LJ Scott’s run gives Michigan State hope

Matt Charboneau
The Detroit News

East Lansing — If Michigan State has as shot to pull off the upset over No. 8 Penn State this week and close an otherwise difficult season on a high note, odds are it will do so on the ground.

That’s because the Spartans have been running the ball well for the past five weeks and slowing down an effective ground game isn’t exactly Penn State’s strong suit. In four of the past five games, Michigan State has run the ball for more than 200 yards while sophomore running back LJ Scott has gone over the 100-yard mark in four of those five games as well.

It’s allowed Scott to become the clear No. 1 back ahead of junior Gerald Holmes and sophomore Madre London.

“LJ is a good tailback,” Michigan State coach Mark Dantonio said. “That’s what I envisioned for all the guys we recruited at every single position. We want them to be tremendous football players. He’s had some other good games, I think he has been the lead horse at other times. There has been times when every one of those tailbacks have become that guy, that lead horse. We ride the hot back. After he hit a couple (against Ohio State), he became the hot back.”

Scott had a career-high 160 yards last week against Ohio State and with another 65 yards he’ll become just the sixth sophomore at Michigan State to run for 1,000 yards.

The output against the Buckeyes was expected for the Ohio native, but Scott and the offensive line have been putting it all together for several weeks now, something it hopes to do again this week and ride some momentum into the off-season.

“Everything takes time,” Scott said. “Obviously things didn’t go as planned for us and we wish we would have come together more at the beginning of year than toward the end, but we were young. It takes time and we still got another game left to send the seniors out with the victory and make a name for the 2017 season.”

Penn State, of course, will be doing whatever it can to slow down Scott and the Michigan State running attack, one that gained 207 yards against the Buckeyes and 217 in a loss to Michigan, two of the top-three teams in the nation.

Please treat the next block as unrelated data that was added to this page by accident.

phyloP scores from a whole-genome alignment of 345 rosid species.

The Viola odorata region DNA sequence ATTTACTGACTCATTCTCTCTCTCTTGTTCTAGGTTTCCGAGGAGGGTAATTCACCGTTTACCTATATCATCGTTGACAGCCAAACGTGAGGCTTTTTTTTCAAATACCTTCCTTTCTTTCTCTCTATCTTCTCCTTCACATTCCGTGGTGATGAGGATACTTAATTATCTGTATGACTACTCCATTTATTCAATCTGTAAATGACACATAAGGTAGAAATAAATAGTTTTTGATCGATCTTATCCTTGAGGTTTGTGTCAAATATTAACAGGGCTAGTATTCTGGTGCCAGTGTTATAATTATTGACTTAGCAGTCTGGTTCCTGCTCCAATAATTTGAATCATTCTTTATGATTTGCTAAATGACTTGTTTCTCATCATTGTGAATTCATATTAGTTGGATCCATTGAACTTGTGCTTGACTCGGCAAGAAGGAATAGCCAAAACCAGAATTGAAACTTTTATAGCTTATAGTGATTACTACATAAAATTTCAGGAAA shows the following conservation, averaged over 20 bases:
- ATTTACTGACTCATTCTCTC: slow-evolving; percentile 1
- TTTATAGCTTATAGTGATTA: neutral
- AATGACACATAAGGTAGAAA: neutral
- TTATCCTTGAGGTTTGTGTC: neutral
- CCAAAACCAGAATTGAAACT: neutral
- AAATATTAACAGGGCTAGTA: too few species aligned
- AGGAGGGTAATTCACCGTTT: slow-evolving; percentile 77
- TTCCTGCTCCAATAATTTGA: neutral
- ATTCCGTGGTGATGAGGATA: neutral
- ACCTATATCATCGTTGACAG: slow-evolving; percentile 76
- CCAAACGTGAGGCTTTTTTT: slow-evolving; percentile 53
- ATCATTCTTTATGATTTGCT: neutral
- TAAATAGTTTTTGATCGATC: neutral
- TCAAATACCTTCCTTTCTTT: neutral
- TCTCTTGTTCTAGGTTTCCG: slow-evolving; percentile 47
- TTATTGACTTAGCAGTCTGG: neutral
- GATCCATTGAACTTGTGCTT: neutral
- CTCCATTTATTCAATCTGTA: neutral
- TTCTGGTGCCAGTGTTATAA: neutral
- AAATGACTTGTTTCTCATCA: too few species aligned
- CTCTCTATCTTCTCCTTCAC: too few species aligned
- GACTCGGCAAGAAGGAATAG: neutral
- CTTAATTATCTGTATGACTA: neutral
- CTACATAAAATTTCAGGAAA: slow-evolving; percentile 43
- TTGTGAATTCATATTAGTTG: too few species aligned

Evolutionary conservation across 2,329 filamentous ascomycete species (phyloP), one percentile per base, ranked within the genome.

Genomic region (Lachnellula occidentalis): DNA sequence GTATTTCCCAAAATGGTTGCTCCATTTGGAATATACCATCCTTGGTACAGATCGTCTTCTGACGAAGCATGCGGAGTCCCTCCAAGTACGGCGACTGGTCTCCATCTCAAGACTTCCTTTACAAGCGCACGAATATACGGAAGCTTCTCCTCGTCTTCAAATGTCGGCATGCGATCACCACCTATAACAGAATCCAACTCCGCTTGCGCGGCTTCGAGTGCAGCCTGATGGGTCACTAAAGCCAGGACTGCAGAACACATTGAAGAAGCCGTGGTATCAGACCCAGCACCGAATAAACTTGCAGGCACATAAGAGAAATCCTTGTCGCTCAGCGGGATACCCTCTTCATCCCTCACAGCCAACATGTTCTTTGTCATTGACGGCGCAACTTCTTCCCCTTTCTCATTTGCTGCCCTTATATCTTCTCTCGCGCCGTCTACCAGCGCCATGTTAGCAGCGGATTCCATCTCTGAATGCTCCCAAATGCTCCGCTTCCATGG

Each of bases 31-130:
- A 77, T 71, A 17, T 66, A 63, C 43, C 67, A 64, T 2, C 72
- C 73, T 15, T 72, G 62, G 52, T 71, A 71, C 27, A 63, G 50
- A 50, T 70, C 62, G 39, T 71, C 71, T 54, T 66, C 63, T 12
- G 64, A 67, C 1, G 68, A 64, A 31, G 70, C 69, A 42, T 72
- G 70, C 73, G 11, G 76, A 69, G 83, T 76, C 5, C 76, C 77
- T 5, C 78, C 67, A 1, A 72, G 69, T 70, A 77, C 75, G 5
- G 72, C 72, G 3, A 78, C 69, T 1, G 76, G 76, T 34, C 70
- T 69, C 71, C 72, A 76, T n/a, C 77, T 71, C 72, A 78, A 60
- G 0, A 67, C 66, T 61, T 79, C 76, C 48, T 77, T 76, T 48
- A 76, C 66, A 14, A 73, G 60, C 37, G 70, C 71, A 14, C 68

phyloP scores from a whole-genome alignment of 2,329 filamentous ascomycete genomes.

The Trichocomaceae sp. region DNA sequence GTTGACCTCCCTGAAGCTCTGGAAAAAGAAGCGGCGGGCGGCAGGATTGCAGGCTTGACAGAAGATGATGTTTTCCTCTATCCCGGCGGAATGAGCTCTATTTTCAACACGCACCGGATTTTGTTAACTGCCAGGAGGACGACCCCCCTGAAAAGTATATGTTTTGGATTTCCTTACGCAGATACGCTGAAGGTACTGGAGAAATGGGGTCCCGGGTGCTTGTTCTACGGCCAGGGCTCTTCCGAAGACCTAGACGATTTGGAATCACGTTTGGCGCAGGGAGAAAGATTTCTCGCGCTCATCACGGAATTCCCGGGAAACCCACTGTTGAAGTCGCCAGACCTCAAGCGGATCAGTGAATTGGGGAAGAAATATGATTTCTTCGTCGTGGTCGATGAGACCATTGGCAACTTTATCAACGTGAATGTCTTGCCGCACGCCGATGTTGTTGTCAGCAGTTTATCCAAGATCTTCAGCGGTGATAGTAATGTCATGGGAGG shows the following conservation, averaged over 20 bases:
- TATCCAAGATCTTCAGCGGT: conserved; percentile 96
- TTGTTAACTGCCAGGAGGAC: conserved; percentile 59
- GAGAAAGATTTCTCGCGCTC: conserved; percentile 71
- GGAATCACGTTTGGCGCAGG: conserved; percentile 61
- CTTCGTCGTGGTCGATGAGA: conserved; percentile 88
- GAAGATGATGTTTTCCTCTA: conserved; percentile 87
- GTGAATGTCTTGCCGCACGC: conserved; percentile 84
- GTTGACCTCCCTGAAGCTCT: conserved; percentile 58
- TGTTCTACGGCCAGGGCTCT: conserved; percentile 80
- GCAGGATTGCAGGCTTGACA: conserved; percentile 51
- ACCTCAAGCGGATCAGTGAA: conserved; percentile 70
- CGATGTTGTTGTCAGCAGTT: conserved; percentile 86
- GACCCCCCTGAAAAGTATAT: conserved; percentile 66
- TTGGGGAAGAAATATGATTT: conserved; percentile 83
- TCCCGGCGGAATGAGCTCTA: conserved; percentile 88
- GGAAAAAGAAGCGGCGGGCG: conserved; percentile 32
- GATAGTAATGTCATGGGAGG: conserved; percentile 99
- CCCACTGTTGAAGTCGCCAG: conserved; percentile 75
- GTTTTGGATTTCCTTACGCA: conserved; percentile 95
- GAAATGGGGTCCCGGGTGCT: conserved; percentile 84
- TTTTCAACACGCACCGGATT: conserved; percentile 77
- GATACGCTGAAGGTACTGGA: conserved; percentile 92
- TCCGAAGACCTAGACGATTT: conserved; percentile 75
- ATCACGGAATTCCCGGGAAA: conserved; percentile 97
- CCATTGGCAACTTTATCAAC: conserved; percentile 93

But stopping the Spartans on the ground has always been the game plan, Penn State coach James Franklin says.

“They’ve always been great up front,” Franklin said. “I think that’s kind of how that program has been built with the D-line, with the O-line. I think the thing that’s different right now is the running back. He was a great player last year. I think they were getting that offensive line to kind of grow and mature early on this season.

“Right now he is running, and running hard. They do a lot of stuff in terms of run game, then play-action pass, a lot of misdirection stuff with fake reverses, fake fly sweeps to try to cause some indecision at the linebacker unit.”

Penn State has had its issues stopping the run at various times this season and ranks seventh in the Big Ten, allowing 149.9 yards a game.

The Nittany Lions gave up 341 rushing yards in a loss to Pittsburgh early in the season and 326 in its loss to Michigan. They also allowed Minnesota to gain 228 yards while Maryland gained 170 yards and Ohio State picked up 168.

“The biggest thing is your D-line is going to have to challenge their O-line at the point of attack,” Franklin said. “We can’t get knocked back, which we got knocked back last year. Then we’ve got to be able to get the running back on the ground. He’s a big, strong back that can make you miss. Him and Saquon (Barkley) I think in some ways have some similarities. It’s going to be a real challenge for us.”